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A model for the federal funds rate target

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  • James D. Hamilton
  • Oscar Jorda

Abstract

This paper is a statistical analysis of the manner in which the Federal Reserve determines the level of the Federal funds rate target, one of the most publicized and anticipated economic indicators in the financial world. The analysis presents two econometric challenges: (1) changes in the target are irregularly spaced in time; (2) the target is changed in discrete increments of 25 basis points. The contributions of this paper are: (1) to give a detailed account of the changing role of the target in the conduct of monetary policy; (2) to develop new econometric tools for analyzing time-series duration data; (3) to analyze empirically the determinants of the target. The paper introduces a new class of models termed autoregressive conditional hazard processes, which allow one to produce dynamic forecasts of the probability of a target change. Conditional on a target change, an ordered probit model produces predictions on the magnitude by which the Fed will raise or lower the Federal funds rate. By decomposing Federal funds rate innovations into target changes and nonchanges, we arrive at new estimates of the effects of a monetary policy "shock.''

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Paper provided by California Davis - Department of Economics in its series Department of Economics with number 99-07.

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Handle: RePEc:fth:caldec:99-07

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Postal: University of California Davis - Department of Economics. One Shields Ave., California 95616-8578
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  1. Rudebusch, Glenn D., 1995. "Federal Reserve interest rate targeting, rational expectations, and the term structure," Journal of Monetary Economics, Elsevier, vol. 35(2), pages 245-274, April.
  2. Alfonso Dufour & Robert F Engle, 2000. "The ACD Model: Predictability of the Time Between Concecutive Trades," ICMA Centre Discussion Papers in Finance icma-dp2000-05, Henley Business School, Reading University.
  3. Charles L. Evans & David A. Marshall, 1997. "Monetary policy and the term structure of nominal interest rates: evidence and theory," Working Paper Series, Macroeconomic Issues WP-97-10, Federal Reserve Bank of Chicago.
  4. Jerry A. Hausman & Andrew W. Lo & A. Craig MacKinlay, 1991. "An Ordered Probit Analysis of Transaction Stock Prices," NBER Working Papers 3888, National Bureau of Economic Research, Inc.
  5. Richard Clarida & Jordi Gali & Mark Gertler, 1998. "Monetary Policy Rules and Macroeconomic Stability: Evidence and Some Theory," NBER Working Papers 6442, National Bureau of Economic Research, Inc.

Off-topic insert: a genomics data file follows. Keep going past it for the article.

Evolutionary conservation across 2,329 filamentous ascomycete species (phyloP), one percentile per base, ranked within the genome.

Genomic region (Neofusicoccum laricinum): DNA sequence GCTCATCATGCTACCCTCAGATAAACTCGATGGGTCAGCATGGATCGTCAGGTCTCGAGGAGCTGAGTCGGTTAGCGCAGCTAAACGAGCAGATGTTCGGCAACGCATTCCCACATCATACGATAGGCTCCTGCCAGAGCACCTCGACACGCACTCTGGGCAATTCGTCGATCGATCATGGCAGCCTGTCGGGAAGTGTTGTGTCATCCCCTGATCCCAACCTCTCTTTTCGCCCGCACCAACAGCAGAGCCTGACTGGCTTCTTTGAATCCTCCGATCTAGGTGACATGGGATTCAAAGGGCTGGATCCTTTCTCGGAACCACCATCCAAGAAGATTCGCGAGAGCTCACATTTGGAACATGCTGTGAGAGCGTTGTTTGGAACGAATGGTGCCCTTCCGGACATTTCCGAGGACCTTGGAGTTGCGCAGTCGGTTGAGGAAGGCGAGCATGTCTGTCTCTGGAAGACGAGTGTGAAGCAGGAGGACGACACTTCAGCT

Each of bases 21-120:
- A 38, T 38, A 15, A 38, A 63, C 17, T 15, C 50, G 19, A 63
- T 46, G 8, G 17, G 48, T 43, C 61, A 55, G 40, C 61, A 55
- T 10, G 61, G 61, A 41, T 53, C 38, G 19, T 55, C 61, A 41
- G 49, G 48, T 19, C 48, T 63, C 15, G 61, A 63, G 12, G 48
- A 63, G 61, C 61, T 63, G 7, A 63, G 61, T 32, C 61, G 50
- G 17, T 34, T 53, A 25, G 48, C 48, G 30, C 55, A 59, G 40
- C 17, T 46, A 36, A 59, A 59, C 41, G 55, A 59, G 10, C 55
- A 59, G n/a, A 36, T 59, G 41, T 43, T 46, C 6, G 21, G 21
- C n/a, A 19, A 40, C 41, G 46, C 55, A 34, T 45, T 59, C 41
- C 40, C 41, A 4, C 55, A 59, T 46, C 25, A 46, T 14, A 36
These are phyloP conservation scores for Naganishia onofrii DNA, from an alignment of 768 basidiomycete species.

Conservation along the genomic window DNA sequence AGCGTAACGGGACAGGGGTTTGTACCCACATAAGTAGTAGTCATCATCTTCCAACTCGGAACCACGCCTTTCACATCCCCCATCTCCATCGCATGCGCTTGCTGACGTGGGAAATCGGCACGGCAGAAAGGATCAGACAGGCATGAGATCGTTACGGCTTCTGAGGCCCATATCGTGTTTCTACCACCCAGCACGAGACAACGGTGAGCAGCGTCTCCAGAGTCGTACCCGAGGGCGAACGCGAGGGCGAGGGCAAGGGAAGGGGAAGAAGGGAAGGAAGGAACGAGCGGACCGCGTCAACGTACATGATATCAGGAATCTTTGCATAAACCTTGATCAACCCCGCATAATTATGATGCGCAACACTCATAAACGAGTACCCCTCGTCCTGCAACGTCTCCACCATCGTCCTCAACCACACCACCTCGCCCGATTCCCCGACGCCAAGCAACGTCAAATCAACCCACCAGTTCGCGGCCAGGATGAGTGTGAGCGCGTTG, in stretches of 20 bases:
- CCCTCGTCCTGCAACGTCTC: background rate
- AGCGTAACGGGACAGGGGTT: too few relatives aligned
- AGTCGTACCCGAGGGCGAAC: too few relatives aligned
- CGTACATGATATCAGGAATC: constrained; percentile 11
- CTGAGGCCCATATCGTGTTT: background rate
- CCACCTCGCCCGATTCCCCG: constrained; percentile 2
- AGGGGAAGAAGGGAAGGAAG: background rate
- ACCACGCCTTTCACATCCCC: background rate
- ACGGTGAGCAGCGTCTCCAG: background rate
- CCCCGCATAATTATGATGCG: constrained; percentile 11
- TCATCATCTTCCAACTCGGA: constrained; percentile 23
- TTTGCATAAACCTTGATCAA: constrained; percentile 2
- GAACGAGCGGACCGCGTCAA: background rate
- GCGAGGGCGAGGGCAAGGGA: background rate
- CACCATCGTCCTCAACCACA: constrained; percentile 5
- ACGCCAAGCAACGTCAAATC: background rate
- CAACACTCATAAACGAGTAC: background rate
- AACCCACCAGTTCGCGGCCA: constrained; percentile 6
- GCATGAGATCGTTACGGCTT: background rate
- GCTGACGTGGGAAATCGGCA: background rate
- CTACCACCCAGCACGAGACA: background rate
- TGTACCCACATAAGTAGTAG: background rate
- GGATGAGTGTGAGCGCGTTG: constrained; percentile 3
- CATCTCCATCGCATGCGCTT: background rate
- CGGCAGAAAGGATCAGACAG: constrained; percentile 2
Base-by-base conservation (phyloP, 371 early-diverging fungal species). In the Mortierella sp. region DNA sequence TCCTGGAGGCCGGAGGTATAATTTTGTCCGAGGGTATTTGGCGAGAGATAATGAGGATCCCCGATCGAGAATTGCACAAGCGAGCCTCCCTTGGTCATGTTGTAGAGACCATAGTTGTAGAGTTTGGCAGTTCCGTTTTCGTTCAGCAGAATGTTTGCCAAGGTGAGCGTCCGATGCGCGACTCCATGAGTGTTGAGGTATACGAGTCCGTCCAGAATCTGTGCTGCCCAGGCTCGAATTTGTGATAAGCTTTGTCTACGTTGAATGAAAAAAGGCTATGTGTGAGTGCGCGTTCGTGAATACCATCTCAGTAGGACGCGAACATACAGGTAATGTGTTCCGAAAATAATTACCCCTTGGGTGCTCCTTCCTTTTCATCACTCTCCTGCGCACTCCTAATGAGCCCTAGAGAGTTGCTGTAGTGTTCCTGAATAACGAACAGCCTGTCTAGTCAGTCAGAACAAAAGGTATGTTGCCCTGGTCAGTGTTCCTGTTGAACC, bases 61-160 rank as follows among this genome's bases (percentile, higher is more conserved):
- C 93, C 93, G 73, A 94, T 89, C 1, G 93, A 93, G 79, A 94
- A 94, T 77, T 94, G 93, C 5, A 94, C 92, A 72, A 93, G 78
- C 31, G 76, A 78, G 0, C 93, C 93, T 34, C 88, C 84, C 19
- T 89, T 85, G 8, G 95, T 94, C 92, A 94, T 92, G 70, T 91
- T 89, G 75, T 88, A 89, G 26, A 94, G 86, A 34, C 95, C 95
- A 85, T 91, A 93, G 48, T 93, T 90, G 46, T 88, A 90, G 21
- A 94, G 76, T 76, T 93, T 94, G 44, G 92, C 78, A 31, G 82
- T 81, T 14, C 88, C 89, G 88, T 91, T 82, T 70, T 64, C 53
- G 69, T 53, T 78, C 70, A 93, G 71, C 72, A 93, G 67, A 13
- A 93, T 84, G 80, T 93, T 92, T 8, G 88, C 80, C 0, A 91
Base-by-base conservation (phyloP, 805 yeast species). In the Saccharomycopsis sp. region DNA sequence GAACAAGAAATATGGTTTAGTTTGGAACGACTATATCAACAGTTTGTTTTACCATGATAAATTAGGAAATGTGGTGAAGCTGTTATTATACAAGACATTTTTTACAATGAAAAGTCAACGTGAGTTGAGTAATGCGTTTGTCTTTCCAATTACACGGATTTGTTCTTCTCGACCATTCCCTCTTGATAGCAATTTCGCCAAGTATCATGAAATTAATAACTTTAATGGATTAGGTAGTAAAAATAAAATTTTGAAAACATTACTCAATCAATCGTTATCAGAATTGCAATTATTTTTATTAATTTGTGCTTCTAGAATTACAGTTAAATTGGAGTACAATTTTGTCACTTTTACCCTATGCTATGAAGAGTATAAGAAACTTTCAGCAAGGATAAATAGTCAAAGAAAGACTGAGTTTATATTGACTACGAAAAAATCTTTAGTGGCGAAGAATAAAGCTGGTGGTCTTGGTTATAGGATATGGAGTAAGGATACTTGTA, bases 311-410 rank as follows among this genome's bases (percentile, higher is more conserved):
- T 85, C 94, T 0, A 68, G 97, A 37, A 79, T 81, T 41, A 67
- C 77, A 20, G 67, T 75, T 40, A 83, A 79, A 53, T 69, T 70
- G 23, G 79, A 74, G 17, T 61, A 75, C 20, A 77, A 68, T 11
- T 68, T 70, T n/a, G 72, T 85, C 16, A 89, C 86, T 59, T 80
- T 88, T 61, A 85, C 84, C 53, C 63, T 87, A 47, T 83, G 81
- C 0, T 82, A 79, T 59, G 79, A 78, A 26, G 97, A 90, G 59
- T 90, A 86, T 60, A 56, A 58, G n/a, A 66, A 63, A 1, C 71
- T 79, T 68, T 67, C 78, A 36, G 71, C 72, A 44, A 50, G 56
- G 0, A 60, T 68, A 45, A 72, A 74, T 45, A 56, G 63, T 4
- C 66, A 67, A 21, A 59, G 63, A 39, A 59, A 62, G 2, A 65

6. Bennett T. McCallum & Edward Nelson, 1998. "Performance of Operational Policy Rules in an Estimated Semi-Classical Structural Model," NBER Working Papers 6599, National Bureau of Economic Research, Inc.
  7. Michael Dueker, 1998. "Conditional heteroskedasticity in qualitative response models of time series: a Gibbs sampling approach to the bank prime rate," Working Papers 1998-011, Federal Reserve Bank of St. Louis.
  8. Feinman, Joshua N, 1993. "Estimating the Open Market Desk's Daily Reaction Function," Journal of Money, Credit and Banking, Blackwell Publishing, vol. 25(2), pages 231-47, May.
  9. Asger Lunde & Allan Timmermann, 2000. "Duration Dependence in Stock Prices: An Analysis of Bull and Bear Markets," Econometric Society World Congress 2000 Contributed Papers 1216, Econometric Society.
  10. John B. Taylor, 1999. "Monetary Policy Rules," NBER Books, National Bureau of Economic Research, Inc, number tayl99-1, octubre-d.
  11. Davutyan, Nurhan & Parke, William R, 1995. "The Operations of the Bank of England, 1890-1908: A Dynamic Probit Approach," Journal of Money, Credit and Banking, Blackwell Publishing, vol. 27(4), pages 1099-1112, November.
  12. Robert F. Engle, 1996. "The Econometrics of Ultra-High Frequency Data," NBER Working Papers 5816, National Bureau of Economic Research, Inc.
  13. Strongin, Steven, 1995. "The identification of monetary policy disturbances explaining the liquidity puzzle," Journal of Monetary Economics, Elsevier, vol. 35(3), pages 463-497, June.
  14. McCulloch, Robert & Rossi, Peter E., 1994. "An exact likelihood analysis of the multinomial probit model," Journal of Econometrics, Elsevier, vol. 64(1-2), pages 207-240.
  15. H. Robert Heller, 1988. "Implementing monetary policy," Federal Reserve Bulletin, Board of Governors of the Federal Reserve System (U.S.), issue Jul, pages 419-429.
  16. Robert F. Engle & Jeffrey R. Russell, 1998. "Autoregressive Conditional Duration: A New Model for Irregularly Spaced Transaction Data," Econometrica, Econometric Society, vol. 66(5), pages 1127-1162, September.
  17. Sims, Christopher A., 1992. "Interpreting the macroeconomic time series facts : The effects of monetary policy," European Economic Review, Elsevier, vol. 36(5), pages 975-1000, June.
  18. Monika Piazzesi, 2001. "An Econometric Model of the Yield Curve with Macroeconomic Jump Effects," NBER Working Papers 8246, National Bureau of Economic Research, Inc.
  19. Eichengreen, Barry & Watson, Mark W & Grossman, Richard S, 1985. "Bank Rate Policy under the Interwar Gold Standard: A Dynamic Probit Model," Economic Journal, Royal Economic Society, vol. 95(379), pages 725-45, September.
  20. Daniel L. Thornton, 1998. "The Federal Reserve's operating procedure, nonborrowed reserves, borrowed reserves and the liquidity effect," Working Papers 1998-009, Federal Reserve Bank of St. Louis.
  21. Lee, Lung-fei, 1999. "Estimation of dynamic and ARCH Tobit models," Journal of Econometrics, Elsevier, vol. 92(2), pages 355-390, October.
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